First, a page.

According to the students’ lawyer, Vidulfo Rosales, two people have fractured bones in their the arms, and another in the face. Juan Castro Rodriguez was left in the most serious condition, with a “grade one” head injury.
Rosales, a human rights attorney, demanded that the students be moved from the Raymundo Abarca Alarcon hospital to private facilities, paid for by the Guerrero state government, as he said a bed shortage meant the students were kept standing while waiting for medical attention and did not receive adequate care.
Along with the 20 injured students, 13 students were detained and 20 injured during the attacks by Guerrero state police Wednesday night.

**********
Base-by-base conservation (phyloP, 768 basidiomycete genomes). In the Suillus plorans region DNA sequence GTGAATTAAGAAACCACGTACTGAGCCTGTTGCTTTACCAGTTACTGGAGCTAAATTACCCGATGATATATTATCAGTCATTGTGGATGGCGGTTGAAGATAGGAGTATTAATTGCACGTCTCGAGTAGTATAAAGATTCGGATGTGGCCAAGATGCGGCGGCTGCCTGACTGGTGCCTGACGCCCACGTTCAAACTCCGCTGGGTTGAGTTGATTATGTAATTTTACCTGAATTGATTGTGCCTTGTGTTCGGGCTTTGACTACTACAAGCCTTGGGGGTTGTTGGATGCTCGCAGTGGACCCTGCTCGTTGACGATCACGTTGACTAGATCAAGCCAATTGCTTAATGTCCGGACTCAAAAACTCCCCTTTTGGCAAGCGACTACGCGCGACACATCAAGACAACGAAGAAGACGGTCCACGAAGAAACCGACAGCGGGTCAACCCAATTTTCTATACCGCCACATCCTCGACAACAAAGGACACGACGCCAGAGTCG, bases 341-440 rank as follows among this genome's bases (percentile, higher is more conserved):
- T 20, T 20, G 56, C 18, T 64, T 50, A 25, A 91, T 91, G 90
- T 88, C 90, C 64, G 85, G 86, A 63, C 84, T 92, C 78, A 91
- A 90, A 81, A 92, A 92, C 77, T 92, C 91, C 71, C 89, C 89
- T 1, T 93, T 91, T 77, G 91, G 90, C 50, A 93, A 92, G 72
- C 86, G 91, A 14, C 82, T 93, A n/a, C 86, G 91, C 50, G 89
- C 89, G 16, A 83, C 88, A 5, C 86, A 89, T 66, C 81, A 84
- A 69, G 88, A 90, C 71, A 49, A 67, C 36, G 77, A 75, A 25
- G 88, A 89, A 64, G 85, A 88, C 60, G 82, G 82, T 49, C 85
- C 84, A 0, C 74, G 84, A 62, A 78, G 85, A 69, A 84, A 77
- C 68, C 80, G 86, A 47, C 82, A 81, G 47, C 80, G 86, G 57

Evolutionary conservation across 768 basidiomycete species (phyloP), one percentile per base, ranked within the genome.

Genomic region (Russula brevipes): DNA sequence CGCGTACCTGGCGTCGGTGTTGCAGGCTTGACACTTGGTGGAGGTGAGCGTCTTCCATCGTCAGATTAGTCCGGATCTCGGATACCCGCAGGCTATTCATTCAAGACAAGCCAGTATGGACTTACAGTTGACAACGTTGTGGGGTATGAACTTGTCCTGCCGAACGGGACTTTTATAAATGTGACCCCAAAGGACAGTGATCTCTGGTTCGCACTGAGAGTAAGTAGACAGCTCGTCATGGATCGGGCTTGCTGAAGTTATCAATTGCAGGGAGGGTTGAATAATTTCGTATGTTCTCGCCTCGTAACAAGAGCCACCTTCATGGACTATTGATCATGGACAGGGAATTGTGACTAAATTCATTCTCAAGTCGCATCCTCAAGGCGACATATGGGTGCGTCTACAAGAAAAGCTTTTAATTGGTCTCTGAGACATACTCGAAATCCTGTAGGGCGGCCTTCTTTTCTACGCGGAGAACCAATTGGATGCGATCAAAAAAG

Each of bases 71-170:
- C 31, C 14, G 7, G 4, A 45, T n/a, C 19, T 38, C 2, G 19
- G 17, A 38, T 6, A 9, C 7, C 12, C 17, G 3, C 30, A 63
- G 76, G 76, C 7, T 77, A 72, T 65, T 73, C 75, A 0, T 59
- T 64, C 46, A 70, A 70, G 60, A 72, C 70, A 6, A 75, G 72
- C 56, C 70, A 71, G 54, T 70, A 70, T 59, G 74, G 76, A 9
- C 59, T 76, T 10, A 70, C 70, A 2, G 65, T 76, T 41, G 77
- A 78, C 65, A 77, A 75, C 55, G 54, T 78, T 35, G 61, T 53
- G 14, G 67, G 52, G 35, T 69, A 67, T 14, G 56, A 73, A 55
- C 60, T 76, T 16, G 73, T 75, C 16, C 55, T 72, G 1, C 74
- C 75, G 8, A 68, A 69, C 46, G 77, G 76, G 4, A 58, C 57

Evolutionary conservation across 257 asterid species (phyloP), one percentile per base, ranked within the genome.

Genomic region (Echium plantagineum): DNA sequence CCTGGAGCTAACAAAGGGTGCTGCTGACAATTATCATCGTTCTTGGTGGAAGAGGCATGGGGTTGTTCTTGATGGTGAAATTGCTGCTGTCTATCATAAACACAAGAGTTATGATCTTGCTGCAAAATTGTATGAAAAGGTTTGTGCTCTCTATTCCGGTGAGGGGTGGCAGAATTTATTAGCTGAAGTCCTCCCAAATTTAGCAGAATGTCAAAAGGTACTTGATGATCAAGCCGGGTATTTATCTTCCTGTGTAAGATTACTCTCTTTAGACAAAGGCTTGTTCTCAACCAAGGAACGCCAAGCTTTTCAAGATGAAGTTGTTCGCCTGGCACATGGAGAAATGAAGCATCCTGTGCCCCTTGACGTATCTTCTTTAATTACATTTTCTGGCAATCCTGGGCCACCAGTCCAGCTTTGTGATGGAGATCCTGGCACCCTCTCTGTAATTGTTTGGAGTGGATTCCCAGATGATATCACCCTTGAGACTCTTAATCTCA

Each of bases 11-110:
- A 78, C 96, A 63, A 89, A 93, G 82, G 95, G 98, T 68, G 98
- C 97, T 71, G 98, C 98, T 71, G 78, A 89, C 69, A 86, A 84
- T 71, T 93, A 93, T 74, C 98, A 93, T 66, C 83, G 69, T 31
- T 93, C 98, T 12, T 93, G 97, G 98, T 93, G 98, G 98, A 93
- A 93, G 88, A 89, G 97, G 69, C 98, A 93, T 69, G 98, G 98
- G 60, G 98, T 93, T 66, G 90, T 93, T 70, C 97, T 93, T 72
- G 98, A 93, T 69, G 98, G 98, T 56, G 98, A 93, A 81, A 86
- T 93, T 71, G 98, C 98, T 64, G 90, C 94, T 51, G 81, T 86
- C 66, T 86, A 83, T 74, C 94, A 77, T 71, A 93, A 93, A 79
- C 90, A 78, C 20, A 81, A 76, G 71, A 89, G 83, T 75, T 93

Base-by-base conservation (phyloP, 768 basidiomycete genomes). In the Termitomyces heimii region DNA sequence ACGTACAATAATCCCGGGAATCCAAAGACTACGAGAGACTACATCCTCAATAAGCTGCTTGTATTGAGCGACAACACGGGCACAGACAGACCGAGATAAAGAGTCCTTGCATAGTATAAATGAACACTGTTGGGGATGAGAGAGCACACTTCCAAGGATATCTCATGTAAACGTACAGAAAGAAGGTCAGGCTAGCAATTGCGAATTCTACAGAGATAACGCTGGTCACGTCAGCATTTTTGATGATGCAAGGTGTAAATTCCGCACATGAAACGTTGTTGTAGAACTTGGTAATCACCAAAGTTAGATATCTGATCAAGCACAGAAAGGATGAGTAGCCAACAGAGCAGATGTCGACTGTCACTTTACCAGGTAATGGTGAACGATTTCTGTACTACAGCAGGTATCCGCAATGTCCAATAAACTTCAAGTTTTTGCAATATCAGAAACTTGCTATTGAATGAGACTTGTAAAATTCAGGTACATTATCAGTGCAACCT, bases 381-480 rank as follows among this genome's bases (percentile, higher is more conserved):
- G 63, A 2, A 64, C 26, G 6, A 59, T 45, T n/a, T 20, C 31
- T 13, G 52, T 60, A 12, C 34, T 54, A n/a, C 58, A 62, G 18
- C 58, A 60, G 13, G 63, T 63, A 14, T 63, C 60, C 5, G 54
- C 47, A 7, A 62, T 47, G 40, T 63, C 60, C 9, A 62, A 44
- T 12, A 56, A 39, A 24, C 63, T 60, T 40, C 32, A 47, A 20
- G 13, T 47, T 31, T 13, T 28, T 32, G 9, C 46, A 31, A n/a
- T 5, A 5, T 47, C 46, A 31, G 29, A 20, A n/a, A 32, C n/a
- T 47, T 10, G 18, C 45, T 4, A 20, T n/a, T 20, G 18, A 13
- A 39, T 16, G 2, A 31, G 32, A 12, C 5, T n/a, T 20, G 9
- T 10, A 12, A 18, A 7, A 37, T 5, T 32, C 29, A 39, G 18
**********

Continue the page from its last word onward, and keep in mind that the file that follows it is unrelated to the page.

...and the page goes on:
And elsewhere in Mexico. . .
From Telesur English:
Hundreds of Afro-Mexicans in the southern Mexican state of Guerrero lived moments of terror when a group of men armed with AK-47s and AR-15s stormed their local celebrations and opened fire, killing at least 12 people, including two children and a women, according to local reports on Tuesday.
The attack was carried out Sunday night in the small, mostly Afro-descent community of Cuajinicuilapa, near the border with neighboring state of Oaxaca, the town mayor Constantino Garcia said.
Police officials also found shells that they say were fired by .38 caliber and 9 mm semi-automatic handguns.
Authorities have yet to reveal the possible motives of the attack, because as it stands now and based on the weapons used, federal security forces, including military, could be responsible, as well as organized crime.